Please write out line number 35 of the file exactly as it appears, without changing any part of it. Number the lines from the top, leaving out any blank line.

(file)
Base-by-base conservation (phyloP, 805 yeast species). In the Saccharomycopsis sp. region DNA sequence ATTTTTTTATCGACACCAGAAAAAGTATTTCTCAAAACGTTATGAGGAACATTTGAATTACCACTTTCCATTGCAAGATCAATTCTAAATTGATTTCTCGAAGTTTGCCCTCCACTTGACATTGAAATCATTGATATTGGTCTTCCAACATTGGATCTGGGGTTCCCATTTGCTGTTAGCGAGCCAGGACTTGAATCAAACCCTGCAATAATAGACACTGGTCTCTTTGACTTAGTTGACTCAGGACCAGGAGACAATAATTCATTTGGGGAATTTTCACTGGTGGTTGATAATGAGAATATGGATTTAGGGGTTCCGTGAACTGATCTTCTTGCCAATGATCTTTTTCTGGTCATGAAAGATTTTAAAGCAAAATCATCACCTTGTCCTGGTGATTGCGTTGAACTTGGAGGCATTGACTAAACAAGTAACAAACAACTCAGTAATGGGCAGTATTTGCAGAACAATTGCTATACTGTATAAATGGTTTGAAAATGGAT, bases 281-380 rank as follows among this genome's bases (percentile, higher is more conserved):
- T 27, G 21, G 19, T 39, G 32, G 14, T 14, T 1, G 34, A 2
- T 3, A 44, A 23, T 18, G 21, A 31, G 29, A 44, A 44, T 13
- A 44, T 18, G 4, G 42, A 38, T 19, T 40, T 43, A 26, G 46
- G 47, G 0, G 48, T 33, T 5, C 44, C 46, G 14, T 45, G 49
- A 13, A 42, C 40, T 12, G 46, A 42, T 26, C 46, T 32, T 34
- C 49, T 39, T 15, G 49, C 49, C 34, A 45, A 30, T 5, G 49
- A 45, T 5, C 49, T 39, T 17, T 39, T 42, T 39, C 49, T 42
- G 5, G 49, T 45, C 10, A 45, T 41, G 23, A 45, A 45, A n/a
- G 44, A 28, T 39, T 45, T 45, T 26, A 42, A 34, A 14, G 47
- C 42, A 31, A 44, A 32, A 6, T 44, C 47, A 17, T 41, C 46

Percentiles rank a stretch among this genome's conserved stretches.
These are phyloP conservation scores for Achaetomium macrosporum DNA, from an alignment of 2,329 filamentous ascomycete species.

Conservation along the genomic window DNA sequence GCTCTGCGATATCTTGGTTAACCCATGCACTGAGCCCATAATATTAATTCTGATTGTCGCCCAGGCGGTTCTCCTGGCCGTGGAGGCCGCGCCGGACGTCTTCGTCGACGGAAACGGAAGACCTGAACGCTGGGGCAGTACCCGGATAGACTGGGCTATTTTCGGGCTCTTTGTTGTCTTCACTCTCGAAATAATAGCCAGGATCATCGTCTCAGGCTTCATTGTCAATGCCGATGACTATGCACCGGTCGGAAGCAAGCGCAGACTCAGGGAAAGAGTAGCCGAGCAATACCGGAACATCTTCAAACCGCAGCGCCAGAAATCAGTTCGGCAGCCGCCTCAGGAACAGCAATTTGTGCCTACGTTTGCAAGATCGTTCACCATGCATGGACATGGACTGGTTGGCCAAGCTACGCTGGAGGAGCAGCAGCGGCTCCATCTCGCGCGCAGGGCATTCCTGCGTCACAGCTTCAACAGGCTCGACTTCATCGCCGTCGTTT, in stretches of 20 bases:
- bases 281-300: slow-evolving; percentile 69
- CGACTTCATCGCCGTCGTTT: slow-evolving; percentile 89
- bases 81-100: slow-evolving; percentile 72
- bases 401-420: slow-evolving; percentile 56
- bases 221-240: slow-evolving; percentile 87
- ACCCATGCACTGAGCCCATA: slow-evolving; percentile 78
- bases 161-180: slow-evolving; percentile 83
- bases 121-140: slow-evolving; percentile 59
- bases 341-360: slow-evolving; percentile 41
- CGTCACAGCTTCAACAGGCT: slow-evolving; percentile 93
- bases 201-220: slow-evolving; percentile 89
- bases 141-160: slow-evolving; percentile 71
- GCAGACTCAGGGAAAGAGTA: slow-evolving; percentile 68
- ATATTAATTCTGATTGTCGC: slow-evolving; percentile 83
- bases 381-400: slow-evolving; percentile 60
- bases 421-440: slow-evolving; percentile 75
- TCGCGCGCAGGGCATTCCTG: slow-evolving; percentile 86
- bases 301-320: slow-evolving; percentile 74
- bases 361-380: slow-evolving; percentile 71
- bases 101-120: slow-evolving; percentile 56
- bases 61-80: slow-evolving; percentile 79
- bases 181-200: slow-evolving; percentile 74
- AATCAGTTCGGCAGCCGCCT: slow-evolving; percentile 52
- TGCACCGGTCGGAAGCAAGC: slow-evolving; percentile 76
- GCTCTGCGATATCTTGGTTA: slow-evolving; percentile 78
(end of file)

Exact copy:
- bases 61-80: slow-evolving; percentile 79